Gilleland, E., 2016. A new characterization in the spatial verification framework for false alarms, misses, and overall patterns. Submitted to Wea. Forecasting on 20 July 2016 (pdf).
We have divided the project into working groups to focus on specific tiers of MesoVICT (see image below). The groups and their leaders are listed below. Participants may work in more than one of these groups, if desired, but note that they all overlap with WG1 and WG3 with WG2.
Working Group 1 (Core Case)
Lead: Eric Gilleland
Brief description: Working Group 1 will focus on the core case (the minimal amount). For those participants merely looking to learn about the various existing methods, this working group would be the appropriate one to join.
Working Group 2 (Core Case + Tier 1)
Lead: Marion Mittermaier
Brief description: In addition to the core case (overlapping with WG1), Working Group 2 will focus on the wind variable and ensembles of forecast models.
Working Group 3 (Core Case + Tier 1 to Tier 3)
Lead: Manfred Dorninger
Brief description: In addition to the core case and tier 1, this group will fully investigate the use of ensembles of observations, as well as other models and variables.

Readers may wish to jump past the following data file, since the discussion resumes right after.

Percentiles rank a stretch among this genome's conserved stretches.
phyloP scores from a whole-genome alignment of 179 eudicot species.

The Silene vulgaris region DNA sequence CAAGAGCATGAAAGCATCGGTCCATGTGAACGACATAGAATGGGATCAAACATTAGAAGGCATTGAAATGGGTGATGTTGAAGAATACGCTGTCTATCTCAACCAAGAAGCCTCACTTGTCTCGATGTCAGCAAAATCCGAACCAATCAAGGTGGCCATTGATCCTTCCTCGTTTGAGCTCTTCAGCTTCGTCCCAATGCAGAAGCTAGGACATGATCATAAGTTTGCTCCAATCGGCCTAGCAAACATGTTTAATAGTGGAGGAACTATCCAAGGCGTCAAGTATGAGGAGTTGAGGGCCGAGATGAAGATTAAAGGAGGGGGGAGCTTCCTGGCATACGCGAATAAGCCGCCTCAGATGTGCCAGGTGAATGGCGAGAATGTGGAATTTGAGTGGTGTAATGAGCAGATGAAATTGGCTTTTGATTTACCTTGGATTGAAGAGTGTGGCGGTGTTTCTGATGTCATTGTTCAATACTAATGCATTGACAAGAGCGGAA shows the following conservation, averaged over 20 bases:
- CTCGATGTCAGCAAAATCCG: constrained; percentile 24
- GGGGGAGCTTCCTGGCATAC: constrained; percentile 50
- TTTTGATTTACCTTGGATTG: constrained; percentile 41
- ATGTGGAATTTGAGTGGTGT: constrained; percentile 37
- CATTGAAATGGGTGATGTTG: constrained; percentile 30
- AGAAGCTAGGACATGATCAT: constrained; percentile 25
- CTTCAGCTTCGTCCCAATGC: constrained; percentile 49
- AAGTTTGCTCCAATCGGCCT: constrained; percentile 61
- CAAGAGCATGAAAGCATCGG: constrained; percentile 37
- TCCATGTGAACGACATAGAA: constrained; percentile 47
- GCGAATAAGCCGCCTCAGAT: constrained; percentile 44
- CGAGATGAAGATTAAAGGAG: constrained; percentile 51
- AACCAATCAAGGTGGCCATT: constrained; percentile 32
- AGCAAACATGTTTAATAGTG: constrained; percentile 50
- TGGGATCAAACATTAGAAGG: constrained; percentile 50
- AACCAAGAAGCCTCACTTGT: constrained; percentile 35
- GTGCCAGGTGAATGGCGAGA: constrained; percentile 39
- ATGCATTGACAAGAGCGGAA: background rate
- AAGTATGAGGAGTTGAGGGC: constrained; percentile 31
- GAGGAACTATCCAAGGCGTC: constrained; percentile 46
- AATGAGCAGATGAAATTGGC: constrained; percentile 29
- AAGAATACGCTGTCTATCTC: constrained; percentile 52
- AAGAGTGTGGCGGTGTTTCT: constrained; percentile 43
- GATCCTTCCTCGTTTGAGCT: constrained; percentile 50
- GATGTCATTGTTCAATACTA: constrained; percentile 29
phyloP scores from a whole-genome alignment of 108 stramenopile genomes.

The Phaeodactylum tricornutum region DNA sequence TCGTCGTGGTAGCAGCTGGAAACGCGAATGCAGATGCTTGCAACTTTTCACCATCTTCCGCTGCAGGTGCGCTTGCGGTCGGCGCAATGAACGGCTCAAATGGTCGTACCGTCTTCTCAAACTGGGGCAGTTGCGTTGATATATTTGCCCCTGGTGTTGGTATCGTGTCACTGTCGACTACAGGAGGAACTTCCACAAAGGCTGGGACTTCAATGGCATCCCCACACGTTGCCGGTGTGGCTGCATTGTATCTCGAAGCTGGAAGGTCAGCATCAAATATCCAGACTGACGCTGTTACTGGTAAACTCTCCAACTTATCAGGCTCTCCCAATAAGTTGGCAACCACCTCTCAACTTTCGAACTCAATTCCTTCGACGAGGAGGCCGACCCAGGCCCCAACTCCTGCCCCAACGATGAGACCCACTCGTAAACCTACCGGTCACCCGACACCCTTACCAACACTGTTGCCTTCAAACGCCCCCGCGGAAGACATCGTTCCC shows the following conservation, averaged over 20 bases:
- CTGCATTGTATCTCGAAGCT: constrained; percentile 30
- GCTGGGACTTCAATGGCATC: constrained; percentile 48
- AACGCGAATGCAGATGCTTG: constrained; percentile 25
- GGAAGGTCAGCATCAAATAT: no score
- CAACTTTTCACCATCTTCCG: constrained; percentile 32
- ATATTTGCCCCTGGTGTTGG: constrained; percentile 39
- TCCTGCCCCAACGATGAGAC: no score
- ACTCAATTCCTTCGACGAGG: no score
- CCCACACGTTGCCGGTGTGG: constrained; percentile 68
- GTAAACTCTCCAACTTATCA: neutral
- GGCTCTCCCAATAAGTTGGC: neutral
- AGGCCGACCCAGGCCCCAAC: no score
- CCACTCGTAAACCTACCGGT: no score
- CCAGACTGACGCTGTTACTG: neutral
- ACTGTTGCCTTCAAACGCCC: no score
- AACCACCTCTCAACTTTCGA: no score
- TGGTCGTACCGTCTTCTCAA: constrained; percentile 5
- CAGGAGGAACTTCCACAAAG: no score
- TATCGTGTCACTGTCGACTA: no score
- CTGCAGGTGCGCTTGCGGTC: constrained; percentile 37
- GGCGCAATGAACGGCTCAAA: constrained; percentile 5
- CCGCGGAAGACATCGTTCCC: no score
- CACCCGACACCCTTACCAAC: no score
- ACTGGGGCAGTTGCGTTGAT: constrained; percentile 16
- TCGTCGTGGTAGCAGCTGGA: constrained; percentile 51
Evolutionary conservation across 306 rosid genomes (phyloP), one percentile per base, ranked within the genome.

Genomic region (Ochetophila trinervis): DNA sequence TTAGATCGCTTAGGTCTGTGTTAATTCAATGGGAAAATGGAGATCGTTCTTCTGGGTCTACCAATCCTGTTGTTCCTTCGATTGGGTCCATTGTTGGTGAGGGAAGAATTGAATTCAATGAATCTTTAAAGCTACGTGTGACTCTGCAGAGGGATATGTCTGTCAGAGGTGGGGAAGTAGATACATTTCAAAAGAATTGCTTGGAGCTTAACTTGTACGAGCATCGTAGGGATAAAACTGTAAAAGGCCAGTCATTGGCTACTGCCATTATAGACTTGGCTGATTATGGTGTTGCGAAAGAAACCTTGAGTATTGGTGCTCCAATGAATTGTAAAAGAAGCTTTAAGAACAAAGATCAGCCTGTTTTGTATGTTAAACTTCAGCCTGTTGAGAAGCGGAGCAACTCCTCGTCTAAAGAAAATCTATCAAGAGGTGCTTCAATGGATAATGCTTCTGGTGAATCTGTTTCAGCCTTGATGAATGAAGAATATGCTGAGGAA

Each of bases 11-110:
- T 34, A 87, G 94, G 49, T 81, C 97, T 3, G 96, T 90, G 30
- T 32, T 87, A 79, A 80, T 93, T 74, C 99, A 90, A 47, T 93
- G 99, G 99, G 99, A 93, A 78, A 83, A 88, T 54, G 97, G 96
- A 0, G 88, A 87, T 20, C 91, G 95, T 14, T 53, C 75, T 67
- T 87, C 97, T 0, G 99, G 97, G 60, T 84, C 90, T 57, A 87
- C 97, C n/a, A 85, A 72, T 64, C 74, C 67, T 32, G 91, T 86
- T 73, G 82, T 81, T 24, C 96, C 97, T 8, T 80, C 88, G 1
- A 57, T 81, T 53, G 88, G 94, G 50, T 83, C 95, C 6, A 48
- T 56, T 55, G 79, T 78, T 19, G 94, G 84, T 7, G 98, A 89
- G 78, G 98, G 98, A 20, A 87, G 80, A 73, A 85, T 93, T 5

Working Group 4 (NWP model re-runs)
Lead: Stefano Mariani (stefano "dot" mariani "at " isprambiente.it)
Brief description: Working Group 4 is for those planning to do NWP model re-runs in order to test newer models for the same cases.
The list of participants under ICP phase 1 below was created post priori from the list of authors of papers in the ICP special collection of Weather and Forecasting. Please contact us with any errors.
Organizing committee in bold.
|Amir AghaKouchak||Barbara G. Brown||Randy G. Bullock|
|Anastasia Bundel||Barbara Casati||George C. Craig|
|Alex Dekmyn||Manfred Dorninger||Izuchukwu Ebenebe|
|Elizabeth E. Ebert||Jian Fan||Eric Gilleland|
|Christian Keil||Chiara Marsigli||Caren Marzban|
|Marion P. Mittermaier||Andrea Montani||Jason E. Nachamkin|
|Phu Nguyen||Tiziana Paccagnella||Sabrina Radanovics|
|Nigel Roberts||Francis Schubiger||Scott Sellars|